Saudi Arabia remains opposed to Iran developing nuclear weapons, King Salman told world leaders on Wednesday. But he said he hopes initial talks between the Kingdom and Iranian authorities can lead to confidence-building measures.
“The Kingdom stresses the importance of making the Middle East a region free of all weapons of mass destruction,” the king said in a prerecorded speech on the second day of the high-level Annual General Debate at the 76th session of the UN General Assembly in New York. “We therefore support international efforts aimed at preventing Iran from developing a nuclear weapon.
“Iran is a neighboring state. We hope that our initial talks with Iran will lead to concrete confidence-building measures, measures that will achieve the aspirations of our two peoples for collaborative relations.”
However, he added that the Kingdom is very concerned by “Iranian steps that go counter to its commitments as well as to daily declarations from Iran that its nuclear program is peaceful.”
King Salman said Saudi Arabia continues to confront extremist ideas based on hatred and exclusion, and the activities of terrorist groups and sectarian militias that destroy lives and nations.
The Kingdom stresses the need to robustly “confront all those who support, sponsor, finance or shelter terrorist groups and sectarian militias or use them to spread chaos, destruction and hegemony,” he added.
The king condemned the Houthi militias in Yemen for their military activity in the country and their frequent attacks on Saudi Arabia, and made it clear he will not tolerate any such threats to the Kingdom or its people.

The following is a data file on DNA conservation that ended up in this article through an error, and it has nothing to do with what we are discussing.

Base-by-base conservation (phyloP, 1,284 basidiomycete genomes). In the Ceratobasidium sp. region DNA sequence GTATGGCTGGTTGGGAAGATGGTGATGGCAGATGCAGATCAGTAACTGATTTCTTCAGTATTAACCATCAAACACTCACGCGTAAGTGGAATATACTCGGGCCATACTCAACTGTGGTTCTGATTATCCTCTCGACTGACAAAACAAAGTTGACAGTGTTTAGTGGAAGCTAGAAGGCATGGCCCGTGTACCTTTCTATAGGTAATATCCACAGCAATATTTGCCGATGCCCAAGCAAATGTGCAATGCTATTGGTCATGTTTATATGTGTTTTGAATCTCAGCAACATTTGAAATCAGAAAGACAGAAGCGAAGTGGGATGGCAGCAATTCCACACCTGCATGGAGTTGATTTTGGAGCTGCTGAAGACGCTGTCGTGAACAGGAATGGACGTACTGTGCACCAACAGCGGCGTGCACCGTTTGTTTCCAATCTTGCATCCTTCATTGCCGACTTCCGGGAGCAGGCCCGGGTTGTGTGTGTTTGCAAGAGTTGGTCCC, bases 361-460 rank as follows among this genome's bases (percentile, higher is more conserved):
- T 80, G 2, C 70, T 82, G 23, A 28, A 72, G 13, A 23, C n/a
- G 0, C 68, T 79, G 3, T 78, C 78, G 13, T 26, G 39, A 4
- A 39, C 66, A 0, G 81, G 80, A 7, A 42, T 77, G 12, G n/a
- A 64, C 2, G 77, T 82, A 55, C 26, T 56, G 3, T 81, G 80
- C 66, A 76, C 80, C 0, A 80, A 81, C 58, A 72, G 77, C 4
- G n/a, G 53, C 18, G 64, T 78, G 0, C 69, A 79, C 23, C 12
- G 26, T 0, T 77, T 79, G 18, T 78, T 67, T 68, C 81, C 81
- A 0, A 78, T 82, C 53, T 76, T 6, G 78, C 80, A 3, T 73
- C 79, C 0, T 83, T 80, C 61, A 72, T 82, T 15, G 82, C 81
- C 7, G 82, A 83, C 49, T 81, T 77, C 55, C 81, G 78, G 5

“The peace initiative in Yemen tabled by the Kingdom last March ought to end the bloodshed and conflict,” he said. “It ought to put an end to the suffering of the Yemeni people but, unfortunately, the terrorist Houthi militia reject peaceful solutions. They have placed their bets on a military option to take over more territory in Yemen.
“The Kingdom maintains its legitimate right to defend itself in confronting the missile attacks, ballistic-missile attacks, and use of booby-trapped boats against our Kingdom.”
In common with the speeches by many world leaders during the debate, King Salman also reaffirmed his commitment to the global fight against the COVID-19 pandemic.
“The challenges confronting the international community today require strengthening multilateral international cooperation,” he said. “The COVID pandemic has shown that the road to sustainable recovery goes through collaboration between all of us in a collective framework.
“The Kingdom has had a vital role in leading the world’s response to the pandemic through its presidency of the G20 last year, and the Kingdom has supported international efforts to confront the pandemic with the sum of $500 million, in addition to $300 million used to assist states in confronting the pandemic.”
He added: “The Kingdom of Saudi Arabia continues to be committed to its developmental and humanitarian role in assisting the most needy states to confront natural catastrophes and humanitarian crises.”
King Salman also stressed that the global recovery from the pandemic must be carried out in a sustainable and climate-friendly manner.
“The Kingdom realizes the importance of concerted, joint efforts to confront climate change and its repercussions,” he said.
He highlighted a number of Saudi-led projects, including the Green Saudi and Green Middle East initiatives, through which the Kingdom is already putting its money where its mouth is in terms of fighting climate change.
The king, who has ruled Saudi Arabia since 2015, also reaffirmed his country’s commitment to the UN’s Sustainable Development Goals, which are in line with the Kingdom’s own Saudi Vision 2030 development plan.
“We want our economy to be a pioneering one,” he said. “We want our society to interact with all of the world.”
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